A bet­ter health care al­ter­na­tive

Maryland Independent - - Community Forum -

I have news for Gary Pape of Ch­e­sa­peake Beach. Mr. Pape wrote in a let­ter pub­lished in the Dec. 28 edi­tion of the Mary­land In­de­pen­dent that if “Oba­macare” is re­pealed, we’ll be back to the bad old days of un­af­ford­able health insurance [“Get ready for worse health care”]. I can’t af­ford my health insurance now, un­der Oba­macare. It’s been a bur­den on our joint in­come, which is just above the limit for qual­i­fy­ing for sub­si­dies, and for 2017 I’m fac­ing a 61 per­cent rate in­crease. I’m faced with ei­ther pay­ing a pre­mium that will bank­rupt me and my wife, or pay­ing the tax penalty at the end of the year, which will also be un­af­ford­able. And there are prob­a­bly sev­eral mil­lion Amer­i­cans who are in the same boat as I am.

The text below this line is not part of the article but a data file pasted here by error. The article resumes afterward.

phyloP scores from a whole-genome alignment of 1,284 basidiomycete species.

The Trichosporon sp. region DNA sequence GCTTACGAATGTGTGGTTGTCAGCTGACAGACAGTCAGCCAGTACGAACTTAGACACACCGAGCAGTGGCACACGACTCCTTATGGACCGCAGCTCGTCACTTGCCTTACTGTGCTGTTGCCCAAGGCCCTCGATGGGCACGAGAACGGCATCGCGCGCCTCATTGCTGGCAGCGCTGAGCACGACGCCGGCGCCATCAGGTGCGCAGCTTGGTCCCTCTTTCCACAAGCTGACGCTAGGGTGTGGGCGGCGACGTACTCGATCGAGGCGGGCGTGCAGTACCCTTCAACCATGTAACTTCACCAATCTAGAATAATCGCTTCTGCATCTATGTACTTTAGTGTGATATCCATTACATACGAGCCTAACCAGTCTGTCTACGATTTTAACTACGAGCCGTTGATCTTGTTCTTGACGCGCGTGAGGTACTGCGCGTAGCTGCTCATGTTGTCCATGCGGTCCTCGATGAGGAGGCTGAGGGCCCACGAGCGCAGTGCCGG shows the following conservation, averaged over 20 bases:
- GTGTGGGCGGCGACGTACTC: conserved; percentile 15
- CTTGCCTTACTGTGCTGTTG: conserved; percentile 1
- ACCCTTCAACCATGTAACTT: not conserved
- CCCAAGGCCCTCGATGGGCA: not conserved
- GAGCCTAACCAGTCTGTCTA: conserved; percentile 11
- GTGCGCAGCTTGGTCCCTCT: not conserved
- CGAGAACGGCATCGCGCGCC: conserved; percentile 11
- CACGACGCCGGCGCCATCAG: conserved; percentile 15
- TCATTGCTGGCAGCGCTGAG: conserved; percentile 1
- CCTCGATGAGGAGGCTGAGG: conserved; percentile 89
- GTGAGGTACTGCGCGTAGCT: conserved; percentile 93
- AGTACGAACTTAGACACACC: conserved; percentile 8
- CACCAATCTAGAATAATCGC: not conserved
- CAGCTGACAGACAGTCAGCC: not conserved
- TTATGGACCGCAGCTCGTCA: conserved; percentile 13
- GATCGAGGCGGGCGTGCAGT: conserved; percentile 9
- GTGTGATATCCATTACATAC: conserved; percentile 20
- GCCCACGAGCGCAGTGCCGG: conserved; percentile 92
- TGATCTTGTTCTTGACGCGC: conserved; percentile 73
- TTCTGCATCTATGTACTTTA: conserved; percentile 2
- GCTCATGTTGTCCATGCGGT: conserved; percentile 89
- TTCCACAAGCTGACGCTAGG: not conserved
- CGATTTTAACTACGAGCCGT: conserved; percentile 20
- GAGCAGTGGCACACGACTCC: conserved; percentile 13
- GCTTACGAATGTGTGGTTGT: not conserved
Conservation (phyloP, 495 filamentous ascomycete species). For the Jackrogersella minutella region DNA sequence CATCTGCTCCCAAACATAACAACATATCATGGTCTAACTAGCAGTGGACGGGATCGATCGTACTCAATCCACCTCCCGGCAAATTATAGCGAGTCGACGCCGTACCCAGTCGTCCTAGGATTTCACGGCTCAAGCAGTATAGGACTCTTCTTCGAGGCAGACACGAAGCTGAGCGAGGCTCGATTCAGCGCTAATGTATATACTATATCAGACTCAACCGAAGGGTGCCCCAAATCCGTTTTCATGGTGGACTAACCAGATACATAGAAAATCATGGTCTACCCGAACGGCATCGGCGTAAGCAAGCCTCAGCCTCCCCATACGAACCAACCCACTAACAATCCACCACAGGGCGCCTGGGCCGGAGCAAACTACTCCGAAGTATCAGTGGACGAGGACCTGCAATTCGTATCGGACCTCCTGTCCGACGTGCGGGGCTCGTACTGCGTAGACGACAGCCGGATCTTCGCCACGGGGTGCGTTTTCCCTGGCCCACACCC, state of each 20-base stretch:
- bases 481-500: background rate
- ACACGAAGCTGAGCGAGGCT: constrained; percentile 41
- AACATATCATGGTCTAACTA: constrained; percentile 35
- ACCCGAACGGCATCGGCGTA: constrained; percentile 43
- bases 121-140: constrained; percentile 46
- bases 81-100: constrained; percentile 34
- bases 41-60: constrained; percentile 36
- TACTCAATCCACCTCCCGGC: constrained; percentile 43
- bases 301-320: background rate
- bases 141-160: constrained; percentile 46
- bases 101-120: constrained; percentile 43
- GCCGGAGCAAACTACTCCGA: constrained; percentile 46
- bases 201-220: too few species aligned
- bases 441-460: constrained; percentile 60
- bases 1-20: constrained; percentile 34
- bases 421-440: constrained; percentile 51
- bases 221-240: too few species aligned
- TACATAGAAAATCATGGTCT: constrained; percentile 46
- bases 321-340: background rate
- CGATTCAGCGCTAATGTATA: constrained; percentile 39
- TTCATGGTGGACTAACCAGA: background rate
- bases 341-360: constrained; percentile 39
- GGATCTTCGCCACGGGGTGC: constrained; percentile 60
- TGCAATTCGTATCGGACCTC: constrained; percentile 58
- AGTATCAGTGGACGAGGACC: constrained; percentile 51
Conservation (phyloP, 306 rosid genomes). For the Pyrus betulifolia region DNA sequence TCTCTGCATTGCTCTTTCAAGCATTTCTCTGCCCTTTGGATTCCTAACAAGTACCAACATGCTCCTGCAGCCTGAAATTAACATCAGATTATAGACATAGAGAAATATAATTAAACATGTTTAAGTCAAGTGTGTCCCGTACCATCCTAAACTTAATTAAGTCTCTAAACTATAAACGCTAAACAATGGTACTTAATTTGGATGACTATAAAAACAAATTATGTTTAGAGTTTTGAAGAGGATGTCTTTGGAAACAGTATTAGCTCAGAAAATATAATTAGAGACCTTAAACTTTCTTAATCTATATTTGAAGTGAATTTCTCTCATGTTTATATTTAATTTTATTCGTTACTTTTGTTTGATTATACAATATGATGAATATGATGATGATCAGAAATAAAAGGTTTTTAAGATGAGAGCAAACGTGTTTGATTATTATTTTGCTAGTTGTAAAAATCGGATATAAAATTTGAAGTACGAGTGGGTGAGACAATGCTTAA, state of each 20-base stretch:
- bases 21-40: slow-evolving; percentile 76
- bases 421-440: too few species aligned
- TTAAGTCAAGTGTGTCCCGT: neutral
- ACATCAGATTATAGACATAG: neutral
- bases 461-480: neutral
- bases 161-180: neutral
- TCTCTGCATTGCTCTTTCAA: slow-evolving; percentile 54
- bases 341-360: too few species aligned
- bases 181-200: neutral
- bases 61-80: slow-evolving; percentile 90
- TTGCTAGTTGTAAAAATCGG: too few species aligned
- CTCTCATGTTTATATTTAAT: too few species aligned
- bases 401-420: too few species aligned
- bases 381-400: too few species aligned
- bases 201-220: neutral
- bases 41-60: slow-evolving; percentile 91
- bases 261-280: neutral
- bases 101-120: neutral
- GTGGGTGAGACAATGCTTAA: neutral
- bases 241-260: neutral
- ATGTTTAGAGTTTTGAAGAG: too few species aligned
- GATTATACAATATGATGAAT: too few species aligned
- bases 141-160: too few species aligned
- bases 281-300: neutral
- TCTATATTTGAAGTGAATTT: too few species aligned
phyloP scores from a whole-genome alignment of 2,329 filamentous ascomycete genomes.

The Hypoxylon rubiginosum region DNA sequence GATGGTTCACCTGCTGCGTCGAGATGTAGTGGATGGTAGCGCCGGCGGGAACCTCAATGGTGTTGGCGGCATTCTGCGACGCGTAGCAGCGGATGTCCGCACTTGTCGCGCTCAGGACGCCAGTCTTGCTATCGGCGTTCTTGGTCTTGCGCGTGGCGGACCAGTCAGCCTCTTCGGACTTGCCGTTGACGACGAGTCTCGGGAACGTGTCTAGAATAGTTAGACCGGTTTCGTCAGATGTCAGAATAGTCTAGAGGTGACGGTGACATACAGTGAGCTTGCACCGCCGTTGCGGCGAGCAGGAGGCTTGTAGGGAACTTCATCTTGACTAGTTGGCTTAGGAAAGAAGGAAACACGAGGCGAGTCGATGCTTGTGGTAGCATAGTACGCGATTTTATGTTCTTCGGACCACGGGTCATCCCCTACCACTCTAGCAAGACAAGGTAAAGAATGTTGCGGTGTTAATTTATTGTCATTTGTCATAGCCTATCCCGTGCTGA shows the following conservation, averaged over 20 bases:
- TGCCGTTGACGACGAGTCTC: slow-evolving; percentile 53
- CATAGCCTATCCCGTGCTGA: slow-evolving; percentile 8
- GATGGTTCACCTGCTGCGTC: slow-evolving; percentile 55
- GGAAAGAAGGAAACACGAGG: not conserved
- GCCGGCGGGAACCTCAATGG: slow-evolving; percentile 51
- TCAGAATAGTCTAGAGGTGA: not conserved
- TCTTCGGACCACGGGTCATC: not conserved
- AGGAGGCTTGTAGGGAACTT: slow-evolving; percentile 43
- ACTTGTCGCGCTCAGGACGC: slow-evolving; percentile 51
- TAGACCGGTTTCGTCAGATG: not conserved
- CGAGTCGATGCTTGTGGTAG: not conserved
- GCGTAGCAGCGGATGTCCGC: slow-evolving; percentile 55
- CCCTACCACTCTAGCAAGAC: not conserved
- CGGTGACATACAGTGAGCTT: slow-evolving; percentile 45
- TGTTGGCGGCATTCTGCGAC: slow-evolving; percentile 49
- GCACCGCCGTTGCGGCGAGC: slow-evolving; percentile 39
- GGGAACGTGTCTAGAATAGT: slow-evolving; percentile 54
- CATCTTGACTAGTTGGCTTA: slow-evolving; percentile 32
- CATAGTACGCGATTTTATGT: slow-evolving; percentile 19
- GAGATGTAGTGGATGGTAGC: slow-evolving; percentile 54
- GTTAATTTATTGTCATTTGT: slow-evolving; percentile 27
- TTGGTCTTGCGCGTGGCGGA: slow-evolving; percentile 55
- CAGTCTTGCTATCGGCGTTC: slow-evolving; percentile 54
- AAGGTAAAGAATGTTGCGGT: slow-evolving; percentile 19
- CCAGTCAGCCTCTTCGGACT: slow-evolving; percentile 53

Mr. Pape, how­ever, presents us with a false choice of ei­ther Oba­macare or the sys­tem that ex­isted un­til 2010. The real al­ter­na­tive is to aban­don the mon­e­tary cri­te­ria of both sys­tems and re­turn to the stan­dard of the gen­eral wel­fare that was em­bod­ied in the 1946 Hill-Bur­ton Act. This eight­page leg­is­la­tion set stan- dards for the num­ber of beds per thou­sand pop­u­la­tion, and the re­sult was that by the mid-1970s, every county in the na­tion had at least one hos­pi­tal. Ev­ery­one who needed it had ac­cess to care, re­gard­less of their fi­nan­cial sta­tus.

That stan­dard was un­der­mined in 1973 by the cre­ation of HMOs, which in­tro­duced the cor­rup­tion of the profit mo­tive into health care and put us on the slip­pery slope to where we are to­day. Carl Os­good, Lusby

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